Having 'The Demi-Monde: Winter' coming out at the end of December in the US has meant that I'm getting a daily tutorial on publishing lore in America. The latest infodump concerns Barnes & Noble. B&N are the biggest book retailers in the USA with (according to Wiki) 717 stores, so I guess that makes them a pretty big deal when it comes to shifting books ... a bit like our Waterstones but with bells on.
The first time B&N impacted my consciousness was when I was told that their resident SF& fantasy expert 'James' had made Winter one of his SF picks of the month for December (good stuff!); that there had been an 'email blast' (love it) going out to B&N customers; and that the book would be on their 'new arrivals' table for the first two weeks of January. Sounds good.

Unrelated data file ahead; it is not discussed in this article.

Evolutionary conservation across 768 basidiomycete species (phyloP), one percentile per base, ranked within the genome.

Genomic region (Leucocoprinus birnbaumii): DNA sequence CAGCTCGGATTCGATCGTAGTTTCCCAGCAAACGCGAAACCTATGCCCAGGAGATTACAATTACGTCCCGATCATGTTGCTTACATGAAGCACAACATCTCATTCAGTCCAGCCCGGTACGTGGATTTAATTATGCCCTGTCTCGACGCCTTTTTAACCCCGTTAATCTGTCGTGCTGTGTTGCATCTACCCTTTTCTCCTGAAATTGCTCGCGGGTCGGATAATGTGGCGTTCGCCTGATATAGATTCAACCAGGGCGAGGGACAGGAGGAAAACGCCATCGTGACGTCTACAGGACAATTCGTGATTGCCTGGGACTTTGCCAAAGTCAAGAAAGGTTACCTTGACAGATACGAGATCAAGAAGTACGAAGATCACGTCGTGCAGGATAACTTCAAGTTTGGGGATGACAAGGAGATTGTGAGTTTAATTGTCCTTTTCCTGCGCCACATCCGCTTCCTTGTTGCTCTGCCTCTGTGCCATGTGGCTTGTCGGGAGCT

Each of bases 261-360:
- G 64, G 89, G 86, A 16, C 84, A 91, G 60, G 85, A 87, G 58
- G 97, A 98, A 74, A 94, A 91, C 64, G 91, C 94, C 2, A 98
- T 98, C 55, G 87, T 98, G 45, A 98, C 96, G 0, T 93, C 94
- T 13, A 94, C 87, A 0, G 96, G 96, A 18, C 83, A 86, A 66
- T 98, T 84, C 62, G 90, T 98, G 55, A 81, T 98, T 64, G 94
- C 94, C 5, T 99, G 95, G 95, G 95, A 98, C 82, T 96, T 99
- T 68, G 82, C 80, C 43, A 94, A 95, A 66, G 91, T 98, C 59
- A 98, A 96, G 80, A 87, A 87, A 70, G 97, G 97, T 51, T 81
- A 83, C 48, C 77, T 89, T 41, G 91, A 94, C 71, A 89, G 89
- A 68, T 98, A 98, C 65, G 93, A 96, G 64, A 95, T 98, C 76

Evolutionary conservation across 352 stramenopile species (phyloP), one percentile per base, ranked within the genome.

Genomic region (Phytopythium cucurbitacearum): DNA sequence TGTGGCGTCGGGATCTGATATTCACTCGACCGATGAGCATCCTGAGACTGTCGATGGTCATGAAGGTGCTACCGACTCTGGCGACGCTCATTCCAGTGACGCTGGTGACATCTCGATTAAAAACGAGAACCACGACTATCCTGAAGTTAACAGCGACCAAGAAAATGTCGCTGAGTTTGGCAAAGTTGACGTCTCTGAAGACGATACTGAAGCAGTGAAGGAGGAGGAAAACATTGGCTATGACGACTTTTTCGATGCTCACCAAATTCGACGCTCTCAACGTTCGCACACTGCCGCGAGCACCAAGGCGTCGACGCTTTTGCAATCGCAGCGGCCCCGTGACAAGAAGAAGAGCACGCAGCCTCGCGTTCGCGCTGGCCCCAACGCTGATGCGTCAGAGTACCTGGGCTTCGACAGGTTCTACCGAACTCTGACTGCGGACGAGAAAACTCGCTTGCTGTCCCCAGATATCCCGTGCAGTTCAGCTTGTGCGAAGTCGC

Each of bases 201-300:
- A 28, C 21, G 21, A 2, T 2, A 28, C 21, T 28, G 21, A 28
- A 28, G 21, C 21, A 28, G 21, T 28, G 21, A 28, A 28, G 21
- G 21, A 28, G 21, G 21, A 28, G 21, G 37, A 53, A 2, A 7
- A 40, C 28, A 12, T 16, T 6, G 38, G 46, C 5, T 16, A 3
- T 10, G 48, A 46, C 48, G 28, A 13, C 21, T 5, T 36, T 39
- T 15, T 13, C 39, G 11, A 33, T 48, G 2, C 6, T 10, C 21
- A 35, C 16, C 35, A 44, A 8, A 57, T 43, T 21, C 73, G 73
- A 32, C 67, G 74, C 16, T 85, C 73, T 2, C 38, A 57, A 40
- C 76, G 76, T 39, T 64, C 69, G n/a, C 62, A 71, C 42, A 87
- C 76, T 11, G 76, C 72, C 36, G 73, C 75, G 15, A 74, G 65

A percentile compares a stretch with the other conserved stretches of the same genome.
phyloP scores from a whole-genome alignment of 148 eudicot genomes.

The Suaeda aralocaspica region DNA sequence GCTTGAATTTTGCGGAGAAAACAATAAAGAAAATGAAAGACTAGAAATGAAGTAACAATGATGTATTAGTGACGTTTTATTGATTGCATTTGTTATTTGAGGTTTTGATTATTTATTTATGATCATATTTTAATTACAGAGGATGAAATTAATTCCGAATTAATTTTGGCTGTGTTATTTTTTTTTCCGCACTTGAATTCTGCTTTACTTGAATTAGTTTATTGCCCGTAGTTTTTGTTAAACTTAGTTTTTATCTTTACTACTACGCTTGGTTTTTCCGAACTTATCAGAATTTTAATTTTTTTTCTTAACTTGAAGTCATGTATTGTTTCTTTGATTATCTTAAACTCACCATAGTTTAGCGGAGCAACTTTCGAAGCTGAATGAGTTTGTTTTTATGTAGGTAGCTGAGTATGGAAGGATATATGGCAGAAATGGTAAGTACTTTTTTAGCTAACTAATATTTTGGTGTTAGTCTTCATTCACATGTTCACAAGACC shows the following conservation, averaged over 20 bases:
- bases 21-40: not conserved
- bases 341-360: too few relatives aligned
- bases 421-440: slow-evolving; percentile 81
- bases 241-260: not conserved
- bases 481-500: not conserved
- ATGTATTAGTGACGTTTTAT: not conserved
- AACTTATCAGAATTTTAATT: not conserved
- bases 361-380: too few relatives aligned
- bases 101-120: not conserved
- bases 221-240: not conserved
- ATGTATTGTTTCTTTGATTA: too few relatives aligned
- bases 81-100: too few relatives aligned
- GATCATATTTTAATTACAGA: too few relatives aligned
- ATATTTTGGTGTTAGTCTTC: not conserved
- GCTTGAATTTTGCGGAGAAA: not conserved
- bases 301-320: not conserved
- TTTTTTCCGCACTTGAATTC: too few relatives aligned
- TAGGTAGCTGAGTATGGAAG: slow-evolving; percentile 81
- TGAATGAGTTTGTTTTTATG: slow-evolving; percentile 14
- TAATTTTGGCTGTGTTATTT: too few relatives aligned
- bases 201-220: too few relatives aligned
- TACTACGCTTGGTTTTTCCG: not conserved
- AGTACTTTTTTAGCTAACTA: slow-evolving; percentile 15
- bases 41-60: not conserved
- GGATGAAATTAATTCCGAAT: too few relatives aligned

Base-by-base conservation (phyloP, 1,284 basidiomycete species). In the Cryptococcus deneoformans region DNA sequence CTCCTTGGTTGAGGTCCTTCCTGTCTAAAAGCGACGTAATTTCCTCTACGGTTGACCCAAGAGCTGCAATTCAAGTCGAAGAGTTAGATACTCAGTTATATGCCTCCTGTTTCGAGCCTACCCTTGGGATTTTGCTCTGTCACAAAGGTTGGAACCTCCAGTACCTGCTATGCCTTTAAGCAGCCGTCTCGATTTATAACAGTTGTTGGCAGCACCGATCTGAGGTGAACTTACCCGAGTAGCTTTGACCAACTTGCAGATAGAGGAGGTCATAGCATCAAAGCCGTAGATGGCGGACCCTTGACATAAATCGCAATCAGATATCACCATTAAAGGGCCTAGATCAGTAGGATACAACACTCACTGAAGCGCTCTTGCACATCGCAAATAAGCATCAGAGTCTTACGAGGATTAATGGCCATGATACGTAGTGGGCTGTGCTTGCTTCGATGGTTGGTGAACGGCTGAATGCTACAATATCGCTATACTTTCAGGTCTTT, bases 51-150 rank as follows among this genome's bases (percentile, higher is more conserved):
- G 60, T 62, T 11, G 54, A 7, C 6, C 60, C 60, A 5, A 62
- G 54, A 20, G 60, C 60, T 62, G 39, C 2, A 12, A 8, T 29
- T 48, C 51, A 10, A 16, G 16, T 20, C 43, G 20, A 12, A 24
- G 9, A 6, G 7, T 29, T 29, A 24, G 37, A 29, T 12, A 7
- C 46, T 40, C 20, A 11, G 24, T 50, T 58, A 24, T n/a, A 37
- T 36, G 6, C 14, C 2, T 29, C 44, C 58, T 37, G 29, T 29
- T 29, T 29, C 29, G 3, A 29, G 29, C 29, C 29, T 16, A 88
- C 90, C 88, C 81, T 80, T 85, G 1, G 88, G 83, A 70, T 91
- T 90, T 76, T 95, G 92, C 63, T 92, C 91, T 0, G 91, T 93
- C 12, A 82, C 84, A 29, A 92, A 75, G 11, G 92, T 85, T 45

Liz Bourke also wrote a review of Winter on the Barnes & Noble Bookseller's Picks (http://www.tor.com/blogs/2011/12/not-your-fathers-computer-simulation-rod-rees-the-demi-monde-winter) which was a very nice review indeed, though Liz obviously isn't a great fan of cliffhanger endings. The important thing she said though was that with a series like the DM an interval of one year between books is too long: I agree with her ... nine months tops should be the guideline. That's what Quercus are now working towards and I think it's very sensible.
Anyway, congrats to all at HarperCollins on the good work!